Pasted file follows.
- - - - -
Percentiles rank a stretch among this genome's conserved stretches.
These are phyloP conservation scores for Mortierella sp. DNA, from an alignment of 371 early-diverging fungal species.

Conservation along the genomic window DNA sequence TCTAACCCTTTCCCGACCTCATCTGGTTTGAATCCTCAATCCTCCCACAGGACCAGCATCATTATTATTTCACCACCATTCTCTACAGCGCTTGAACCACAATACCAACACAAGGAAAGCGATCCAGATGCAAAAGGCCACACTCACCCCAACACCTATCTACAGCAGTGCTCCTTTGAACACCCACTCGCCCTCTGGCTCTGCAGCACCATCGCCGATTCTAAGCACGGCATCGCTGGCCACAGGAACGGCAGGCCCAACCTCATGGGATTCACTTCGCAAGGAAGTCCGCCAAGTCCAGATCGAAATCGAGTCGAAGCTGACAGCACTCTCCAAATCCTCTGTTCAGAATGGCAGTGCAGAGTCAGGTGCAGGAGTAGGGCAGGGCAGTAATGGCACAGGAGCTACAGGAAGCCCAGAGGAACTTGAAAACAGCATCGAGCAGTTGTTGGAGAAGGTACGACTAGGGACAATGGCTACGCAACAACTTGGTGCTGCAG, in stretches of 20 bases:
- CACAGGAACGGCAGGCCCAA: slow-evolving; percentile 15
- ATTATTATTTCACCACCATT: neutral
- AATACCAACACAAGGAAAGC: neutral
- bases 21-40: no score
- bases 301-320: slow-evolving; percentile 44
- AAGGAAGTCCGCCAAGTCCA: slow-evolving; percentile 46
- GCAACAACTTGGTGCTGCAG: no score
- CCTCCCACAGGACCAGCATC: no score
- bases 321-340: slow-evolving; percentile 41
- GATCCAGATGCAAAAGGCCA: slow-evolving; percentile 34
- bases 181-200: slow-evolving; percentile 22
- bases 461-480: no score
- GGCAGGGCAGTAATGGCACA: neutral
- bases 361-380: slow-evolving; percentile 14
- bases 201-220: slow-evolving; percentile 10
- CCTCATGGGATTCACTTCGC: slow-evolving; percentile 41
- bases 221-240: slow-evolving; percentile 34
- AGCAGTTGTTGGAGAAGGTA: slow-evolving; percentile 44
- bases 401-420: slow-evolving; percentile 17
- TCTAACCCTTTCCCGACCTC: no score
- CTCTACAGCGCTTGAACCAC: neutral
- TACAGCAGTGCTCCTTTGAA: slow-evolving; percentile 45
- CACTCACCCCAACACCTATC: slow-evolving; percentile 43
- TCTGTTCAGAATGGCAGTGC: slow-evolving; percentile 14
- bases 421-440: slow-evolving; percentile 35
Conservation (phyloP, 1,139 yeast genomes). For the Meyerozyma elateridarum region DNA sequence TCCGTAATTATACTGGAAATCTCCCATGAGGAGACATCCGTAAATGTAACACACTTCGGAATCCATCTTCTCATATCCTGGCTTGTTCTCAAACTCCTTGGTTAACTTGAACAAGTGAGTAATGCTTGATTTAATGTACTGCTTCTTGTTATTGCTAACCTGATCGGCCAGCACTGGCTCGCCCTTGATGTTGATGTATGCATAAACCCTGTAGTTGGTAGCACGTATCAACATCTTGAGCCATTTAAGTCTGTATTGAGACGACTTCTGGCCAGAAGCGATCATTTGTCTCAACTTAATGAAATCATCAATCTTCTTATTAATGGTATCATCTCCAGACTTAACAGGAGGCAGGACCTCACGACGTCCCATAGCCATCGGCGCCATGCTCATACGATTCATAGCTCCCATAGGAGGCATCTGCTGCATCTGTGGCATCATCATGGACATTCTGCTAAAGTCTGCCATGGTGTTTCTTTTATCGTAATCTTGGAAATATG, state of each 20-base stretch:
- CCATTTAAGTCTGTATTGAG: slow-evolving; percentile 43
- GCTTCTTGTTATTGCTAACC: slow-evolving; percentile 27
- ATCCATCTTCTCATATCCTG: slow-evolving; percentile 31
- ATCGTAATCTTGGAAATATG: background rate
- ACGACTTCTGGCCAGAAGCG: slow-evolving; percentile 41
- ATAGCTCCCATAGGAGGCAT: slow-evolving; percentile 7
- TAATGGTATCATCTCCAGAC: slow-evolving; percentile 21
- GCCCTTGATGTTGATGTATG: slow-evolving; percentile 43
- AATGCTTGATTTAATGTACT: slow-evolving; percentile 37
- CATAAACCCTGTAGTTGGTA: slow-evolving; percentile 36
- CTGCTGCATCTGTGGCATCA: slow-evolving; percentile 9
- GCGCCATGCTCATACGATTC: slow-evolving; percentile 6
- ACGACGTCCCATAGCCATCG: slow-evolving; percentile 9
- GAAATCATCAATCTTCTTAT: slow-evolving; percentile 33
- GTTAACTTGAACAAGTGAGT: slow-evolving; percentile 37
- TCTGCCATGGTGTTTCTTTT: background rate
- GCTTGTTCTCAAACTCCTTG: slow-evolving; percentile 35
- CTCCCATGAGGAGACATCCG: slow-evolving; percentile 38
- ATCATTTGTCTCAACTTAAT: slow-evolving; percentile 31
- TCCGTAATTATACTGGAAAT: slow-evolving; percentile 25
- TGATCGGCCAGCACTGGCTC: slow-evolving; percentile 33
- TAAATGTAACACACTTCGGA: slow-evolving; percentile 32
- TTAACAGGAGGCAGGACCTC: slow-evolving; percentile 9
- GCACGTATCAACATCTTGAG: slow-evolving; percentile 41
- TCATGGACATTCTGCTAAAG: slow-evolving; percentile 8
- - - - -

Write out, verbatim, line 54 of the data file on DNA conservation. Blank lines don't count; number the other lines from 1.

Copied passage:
- TCATGGACATTCTGCTAAAG: slow-evolving; percentile 8